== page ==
Active Adult Communities

Active Adult Communities

Developers market active adult communities (AAC, also called retirement communities) to seniors who would enjoy living in a planned community that offers organized leisure and recreation activities. The community's responsibility for the outside and inside maintenance of the units is also a plus. Even as they downplay this aspect, developers design these communities primarily for seniors, but the current practice is to leave off the "retirement" label. Children are welcome, but usually only as temporary guests, and some communities even has specially designated recreation facilities such as swimming pools for this younger group (Suchman, 2001).

Typical occupants of AACs are persons in their late 50s through early 70s who are healthy and have active lifestyles with no signiicant impairments. Married couples predominate, but the percentages of divorced, single, or widowed occupants are on the rise. These seniors tend to be more affluent, and many have sold their previous homes and are able to pay cash for their smaller, but often luxuriously designed, new dwellings. For the less well-off cooperative-owned units, attached row housing, or manufactured homoes are available.

At one end of the spectrum are smaller residential subdivisions or high-rise apartment and condominium complexes that offer scaled-down recreation amenities, such as clubhouses and health clubs, hobby areas, tennis courts, or swimming pools. At the other end of the spectrum are the large, self-contained, recreation-rich retirement complexes - truly towns - such as Sun City, Leisure Village, or The Villages, in states such as Arizona, California, and Florida that tens of thousands of seniors call home. These residential complexes can be spread over thousands of acres, offer recreational activities that make the social programs of even the most luxurious cruise ship look meager, and offer all the establishments and services found in a larger town or small city. Although they come with such traditional amenities such as golf courses, tennis courts, clubhouses, and swimming pools, the newer communities also offer fitness centers, spas, computer and investment clubs, educational classes, softball leagues, movie theatres, jogging and bicycle trails, water aerobic classes, cross-country skiing and ice-skating (in the Midwest or Northeast, of course). In these larger communities, the means of transportation is also distinctive. In one large Florida retirement town, 9 out of 10 residents get around in golf carts.

Although these communities are often associated with the warmer climates of Florida, Arizona, Texas, Nevada, and California, seniors can easily find them in northeastern and mid western states, such as New Jersey, Michigan, Virginia, Illinois, and New York. These developments are targeting retirees who seek to remain in their familiar states, such as New Jersey, Michigan, Virginia, Illinois, and New York. These developments are targeting retirees who seek to remain in their familiar states and communities - despite the unfavorable weather - to be close to family, friends, and their favorite clubs. Many states seeking the positive economic impact of this age set - Mississippi, North Carolina, South Carolina, Alabama, Maine, and Tennessee - are now aggressively marketing their communities to older consumers (Golant, 2002a).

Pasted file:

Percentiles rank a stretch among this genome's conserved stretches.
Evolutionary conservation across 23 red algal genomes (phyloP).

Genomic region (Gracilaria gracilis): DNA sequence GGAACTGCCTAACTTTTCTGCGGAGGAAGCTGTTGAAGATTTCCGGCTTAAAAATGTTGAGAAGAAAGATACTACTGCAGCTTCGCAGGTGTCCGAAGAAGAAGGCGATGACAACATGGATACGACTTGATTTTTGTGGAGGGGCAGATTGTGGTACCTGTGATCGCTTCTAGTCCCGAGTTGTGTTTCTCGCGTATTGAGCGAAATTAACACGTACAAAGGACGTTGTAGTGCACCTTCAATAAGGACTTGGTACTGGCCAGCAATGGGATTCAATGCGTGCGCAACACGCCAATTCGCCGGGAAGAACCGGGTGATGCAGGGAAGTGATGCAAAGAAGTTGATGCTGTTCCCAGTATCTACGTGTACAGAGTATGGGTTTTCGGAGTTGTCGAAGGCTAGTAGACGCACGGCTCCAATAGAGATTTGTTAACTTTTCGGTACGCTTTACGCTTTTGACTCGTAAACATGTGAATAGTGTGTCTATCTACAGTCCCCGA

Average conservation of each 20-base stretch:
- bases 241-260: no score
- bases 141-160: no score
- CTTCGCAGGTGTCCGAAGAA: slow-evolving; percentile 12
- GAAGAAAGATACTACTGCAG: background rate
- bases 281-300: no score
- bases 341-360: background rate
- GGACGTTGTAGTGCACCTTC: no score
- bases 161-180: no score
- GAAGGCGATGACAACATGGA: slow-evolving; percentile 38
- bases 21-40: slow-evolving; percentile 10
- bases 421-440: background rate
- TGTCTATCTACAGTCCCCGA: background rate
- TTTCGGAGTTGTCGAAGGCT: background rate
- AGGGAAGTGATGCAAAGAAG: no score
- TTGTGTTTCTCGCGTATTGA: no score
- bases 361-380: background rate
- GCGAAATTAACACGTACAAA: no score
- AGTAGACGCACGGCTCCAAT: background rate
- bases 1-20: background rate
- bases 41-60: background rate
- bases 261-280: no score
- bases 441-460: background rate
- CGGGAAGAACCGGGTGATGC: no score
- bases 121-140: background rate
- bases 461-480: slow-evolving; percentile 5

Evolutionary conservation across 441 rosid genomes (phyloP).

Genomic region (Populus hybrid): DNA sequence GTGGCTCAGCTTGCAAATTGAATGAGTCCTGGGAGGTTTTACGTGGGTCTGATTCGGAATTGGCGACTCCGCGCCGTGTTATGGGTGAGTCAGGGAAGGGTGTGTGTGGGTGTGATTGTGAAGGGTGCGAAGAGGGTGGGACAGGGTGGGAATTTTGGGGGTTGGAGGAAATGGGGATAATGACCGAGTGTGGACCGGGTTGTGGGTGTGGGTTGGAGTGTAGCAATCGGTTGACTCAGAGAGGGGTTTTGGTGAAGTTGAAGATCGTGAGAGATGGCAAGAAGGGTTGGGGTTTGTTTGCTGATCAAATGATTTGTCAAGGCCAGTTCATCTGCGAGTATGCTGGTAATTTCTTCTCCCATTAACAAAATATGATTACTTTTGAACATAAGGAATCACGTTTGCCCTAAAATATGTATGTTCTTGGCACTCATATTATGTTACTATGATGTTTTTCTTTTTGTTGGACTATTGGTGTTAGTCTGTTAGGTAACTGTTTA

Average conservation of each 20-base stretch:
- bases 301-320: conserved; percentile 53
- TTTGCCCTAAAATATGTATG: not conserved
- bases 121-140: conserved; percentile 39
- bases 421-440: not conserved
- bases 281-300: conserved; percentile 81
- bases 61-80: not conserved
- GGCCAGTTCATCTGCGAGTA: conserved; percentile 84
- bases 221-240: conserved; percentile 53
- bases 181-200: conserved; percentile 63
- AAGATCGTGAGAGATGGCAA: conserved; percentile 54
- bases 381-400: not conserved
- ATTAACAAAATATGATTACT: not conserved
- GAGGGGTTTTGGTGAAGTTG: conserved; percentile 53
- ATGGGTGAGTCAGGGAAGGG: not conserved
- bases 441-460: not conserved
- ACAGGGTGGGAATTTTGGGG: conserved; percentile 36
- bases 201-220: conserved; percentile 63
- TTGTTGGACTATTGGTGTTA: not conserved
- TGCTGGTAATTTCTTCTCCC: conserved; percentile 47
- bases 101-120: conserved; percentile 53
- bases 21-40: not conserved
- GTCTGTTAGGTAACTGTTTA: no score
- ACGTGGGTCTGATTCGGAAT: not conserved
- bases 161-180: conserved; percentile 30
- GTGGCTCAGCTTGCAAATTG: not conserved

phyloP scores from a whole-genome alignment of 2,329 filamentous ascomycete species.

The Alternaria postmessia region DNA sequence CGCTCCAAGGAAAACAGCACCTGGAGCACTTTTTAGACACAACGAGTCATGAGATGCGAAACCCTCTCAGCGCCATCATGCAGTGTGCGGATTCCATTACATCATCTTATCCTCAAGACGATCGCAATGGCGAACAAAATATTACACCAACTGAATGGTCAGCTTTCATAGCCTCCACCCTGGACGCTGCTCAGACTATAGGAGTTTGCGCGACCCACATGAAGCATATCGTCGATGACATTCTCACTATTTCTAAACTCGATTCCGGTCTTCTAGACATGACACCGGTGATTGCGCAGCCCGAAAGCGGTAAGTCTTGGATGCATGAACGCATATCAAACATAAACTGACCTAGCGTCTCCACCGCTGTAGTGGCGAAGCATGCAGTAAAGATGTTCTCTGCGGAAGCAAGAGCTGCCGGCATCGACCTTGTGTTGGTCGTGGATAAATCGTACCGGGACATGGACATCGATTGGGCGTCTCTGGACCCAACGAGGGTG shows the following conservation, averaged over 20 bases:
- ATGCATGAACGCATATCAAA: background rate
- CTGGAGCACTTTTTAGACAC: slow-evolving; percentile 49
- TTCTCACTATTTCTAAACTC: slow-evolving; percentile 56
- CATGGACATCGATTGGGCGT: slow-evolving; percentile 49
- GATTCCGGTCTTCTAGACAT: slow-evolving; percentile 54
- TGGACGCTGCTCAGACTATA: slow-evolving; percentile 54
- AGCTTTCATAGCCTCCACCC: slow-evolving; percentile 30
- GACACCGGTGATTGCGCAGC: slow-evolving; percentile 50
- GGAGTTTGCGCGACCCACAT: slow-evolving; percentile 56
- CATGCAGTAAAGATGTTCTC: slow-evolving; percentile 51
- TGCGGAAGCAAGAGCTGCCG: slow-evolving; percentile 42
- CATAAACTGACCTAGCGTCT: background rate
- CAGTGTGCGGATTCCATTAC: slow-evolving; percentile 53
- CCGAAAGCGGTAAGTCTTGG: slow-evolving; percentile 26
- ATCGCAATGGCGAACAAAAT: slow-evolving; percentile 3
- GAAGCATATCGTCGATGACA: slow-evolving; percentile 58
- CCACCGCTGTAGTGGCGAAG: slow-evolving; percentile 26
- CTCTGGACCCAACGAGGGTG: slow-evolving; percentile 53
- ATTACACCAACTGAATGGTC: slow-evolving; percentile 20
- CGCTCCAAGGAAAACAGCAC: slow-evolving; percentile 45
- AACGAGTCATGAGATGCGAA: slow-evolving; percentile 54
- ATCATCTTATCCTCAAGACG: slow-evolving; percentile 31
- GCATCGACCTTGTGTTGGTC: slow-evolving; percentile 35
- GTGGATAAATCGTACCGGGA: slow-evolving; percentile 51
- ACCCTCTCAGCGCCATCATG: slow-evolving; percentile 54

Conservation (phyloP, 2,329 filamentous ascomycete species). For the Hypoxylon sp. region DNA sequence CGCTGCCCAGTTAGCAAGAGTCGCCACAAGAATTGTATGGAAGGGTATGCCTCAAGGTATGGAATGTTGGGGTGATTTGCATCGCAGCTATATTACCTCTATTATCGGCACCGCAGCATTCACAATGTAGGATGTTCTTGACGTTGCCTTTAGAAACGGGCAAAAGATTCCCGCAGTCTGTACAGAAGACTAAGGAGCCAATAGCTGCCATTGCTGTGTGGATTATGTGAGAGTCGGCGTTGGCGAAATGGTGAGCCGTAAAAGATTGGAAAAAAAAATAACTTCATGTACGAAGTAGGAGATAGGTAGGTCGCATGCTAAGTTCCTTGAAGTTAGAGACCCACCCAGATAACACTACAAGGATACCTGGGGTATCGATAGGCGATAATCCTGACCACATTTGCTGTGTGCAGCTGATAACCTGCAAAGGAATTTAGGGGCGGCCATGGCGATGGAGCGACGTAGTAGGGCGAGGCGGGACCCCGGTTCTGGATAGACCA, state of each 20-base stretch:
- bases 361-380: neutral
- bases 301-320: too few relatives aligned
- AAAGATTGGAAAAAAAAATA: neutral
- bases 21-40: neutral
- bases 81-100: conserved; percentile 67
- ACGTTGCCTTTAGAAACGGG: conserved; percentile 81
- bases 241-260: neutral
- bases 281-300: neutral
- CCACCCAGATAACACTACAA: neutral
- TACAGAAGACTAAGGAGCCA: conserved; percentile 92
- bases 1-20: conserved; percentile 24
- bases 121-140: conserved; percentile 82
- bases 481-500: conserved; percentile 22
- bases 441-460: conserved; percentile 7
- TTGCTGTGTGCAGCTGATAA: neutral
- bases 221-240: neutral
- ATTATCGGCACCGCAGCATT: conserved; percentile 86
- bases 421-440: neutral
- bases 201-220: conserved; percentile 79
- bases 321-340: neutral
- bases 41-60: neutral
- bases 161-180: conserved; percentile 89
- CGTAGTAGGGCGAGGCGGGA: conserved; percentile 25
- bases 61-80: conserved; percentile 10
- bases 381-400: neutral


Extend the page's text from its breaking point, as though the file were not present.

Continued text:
These places are more attractive to certain groups of seniors than others. Their security and predictable future are certainly pluses. Along with their security guards, these planned communities have strict population and land-use controls. They will also appeal to seniors who are not enamored with all the trappings of a youth-oriented society or who dislike comparing their looks and vitality with 20 and 30-year-olds. Rather, they enjoy being with others with similar life histories, backgrounds, and interests.

However attractive this type of community may be to some, it is obviously not for everyone. Some seniors cannot easily pull up stakes from where they have lived for a long time. Also, some people get bored engaging in the same leisure activities every day and interacting with the same people. Other seniors seek neighborhoods where they can live among younger people. Then there are senior whose circumstances change while living in a recreation-focused community. The onset of a debilitating health condition or the loss of a spouse may suddenly make it unattractive.

Choosing between a Multi-Age Setting and a Seniors-only Community

Clearly, there are benefits to each type of development - a community peopled with a variety of ages, possibly including children, or a retirement community for seniors only. It is important for you to advise your senior clients who are considering a move to carefully weigh the pros and cons of each housing option against their personal desires. Among the items to consider:

  • individual values, preferences, and desires
  • hobbies and other interests
  • religious or spiritual practices and communities
  • health and future possible medical needs
  • access to transportation
  • financial resources
  • access to and types of support from family, friends, and others

The information above is reprinted from Working with Seniors: Health, Financial and Social Issues with permission from Society of Certified Senior Advisors® . Copyright © 2009. All rights reserved. www.csa.us